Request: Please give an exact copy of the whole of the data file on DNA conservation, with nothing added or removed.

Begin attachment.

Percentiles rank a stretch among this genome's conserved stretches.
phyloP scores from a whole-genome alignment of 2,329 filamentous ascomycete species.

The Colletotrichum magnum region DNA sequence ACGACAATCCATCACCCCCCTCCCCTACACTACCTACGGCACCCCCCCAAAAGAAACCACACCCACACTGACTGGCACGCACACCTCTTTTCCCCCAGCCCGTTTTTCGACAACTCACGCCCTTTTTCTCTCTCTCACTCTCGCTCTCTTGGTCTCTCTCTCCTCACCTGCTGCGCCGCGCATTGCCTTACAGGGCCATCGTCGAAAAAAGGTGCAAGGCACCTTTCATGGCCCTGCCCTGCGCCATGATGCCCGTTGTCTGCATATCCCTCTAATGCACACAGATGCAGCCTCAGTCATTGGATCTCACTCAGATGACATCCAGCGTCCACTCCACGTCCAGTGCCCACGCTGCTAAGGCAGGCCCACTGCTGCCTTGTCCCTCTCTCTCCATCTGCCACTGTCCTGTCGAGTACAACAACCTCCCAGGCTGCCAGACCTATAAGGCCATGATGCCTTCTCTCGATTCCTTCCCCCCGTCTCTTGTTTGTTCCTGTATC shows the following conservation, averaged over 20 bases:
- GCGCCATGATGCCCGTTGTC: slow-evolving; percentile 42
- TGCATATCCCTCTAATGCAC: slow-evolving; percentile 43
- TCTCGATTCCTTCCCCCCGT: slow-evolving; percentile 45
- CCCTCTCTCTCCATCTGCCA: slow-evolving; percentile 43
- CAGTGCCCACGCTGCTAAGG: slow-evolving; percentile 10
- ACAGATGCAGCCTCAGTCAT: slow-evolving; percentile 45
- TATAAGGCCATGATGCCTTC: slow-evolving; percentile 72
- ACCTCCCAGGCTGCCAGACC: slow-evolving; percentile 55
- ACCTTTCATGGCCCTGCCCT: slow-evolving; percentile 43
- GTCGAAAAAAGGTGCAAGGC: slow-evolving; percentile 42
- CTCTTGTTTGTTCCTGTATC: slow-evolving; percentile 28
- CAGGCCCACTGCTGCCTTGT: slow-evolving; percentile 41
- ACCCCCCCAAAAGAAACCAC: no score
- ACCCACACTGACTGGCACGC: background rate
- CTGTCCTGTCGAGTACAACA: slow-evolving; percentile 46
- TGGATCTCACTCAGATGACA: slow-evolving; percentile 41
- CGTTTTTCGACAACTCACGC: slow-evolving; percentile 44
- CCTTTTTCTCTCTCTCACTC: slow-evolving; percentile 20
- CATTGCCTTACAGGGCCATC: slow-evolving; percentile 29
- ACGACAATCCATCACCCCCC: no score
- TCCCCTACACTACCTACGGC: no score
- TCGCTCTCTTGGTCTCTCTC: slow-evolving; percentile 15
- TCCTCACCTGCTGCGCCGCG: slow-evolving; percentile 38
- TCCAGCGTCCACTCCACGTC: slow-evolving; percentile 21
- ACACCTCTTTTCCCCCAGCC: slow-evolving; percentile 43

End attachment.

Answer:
Percentiles rank a stretch among this genome's conserved stretches.
phyloP scores from a whole-genome alignment of 2,329 filamentous ascomycete species.

The Colletotrichum magnum region DNA sequence ACGACAATCCATCACCCCCCTCCCCTACACTACCTACGGCACCCCCCCAAAAGAAACCACACCCACACTGACTGGCACGCACACCTCTTTTCCCCCAGCCCGTTTTTCGACAACTCACGCCCTTTTTCTCTCTCTCACTCTCGCTCTCTTGGTCTCTCTCTCCTCACCTGCTGCGCCGCGCATTGCCTTACAGGGCCATCGTCGAAAAAAGGTGCAAGGCACCTTTCATGGCCCTGCCCTGCGCCATGATGCCCGTTGTCTGCATATCCCTCTAATGCACACAGATGCAGCCTCAGTCATTGGATCTCACTCAGATGACATCCAGCGTCCACTCCACGTCCAGTGCCCACGCTGCTAAGGCAGGCCCACTGCTGCCTTGTCCCTCTCTCTCCATCTGCCACTGTCCTGTCGAGTACAACAACCTCCCAGGCTGCCAGACCTATAAGGCCATGATGCCTTCTCTCGATTCCTTCCCCCCGTCTCTTGTTTGTTCCTGTATC shows the following conservation, averaged over 20 bases:
- GCGCCATGATGCCCGTTGTC: slow-evolving; percentile 42
- TGCATATCCCTCTAATGCAC: slow-evolving; percentile 43
- TCTCGATTCCTTCCCCCCGT: slow-evolving; percentile 45
- CCCTCTCTCTCCATCTGCCA: slow-evolving; percentile 43
- CAGTGCCCACGCTGCTAAGG: slow-evolving; percentile 10
- ACAGATGCAGCCTCAGTCAT: slow-evolving; percentile 45
- TATAAGGCCATGATGCCTTC: slow-evolving; percentile 72
- ACCTCCCAGGCTGCCAGACC: slow-evolving; percentile 55
- ACCTTTCATGGCCCTGCCCT: slow-evolving; percentile 43
- GTCGAAAAAAGGTGCAAGGC: slow-evolving; percentile 42
- CTCTTGTTTGTTCCTGTATC: slow-evolving; percentile 28
- CAGGCCCACTGCTGCCTTGT: slow-evolving; percentile 41
- ACCCCCCCAAAAGAAACCAC: no score
- ACCCACACTGACTGGCACGC: background rate
- CTGTCCTGTCGAGTACAACA: slow-evolving; percentile 46
- TGGATCTCACTCAGATGACA: slow-evolving; percentile 41
- CGTTTTTCGACAACTCACGC: slow-evolving; percentile 44
- CCTTTTTCTCTCTCTCACTC: slow-evolving; percentile 20
- CATTGCCTTACAGGGCCATC: slow-evolving; percentile 29
- ACGACAATCCATCACCCCCC: no score
- TCCCCTACACTACCTACGGC: no score
- TCGCTCTCTTGGTCTCTCTC: slow-evolving; percentile 15
- TCCTCACCTGCTGCGCCGCG: slow-evolving; percentile 38
- TCCAGCGTCCACTCCACGTC: slow-evolving; percentile 21
- ACACCTCTTTTCCCCCAGCC: slow-evolving; percentile 43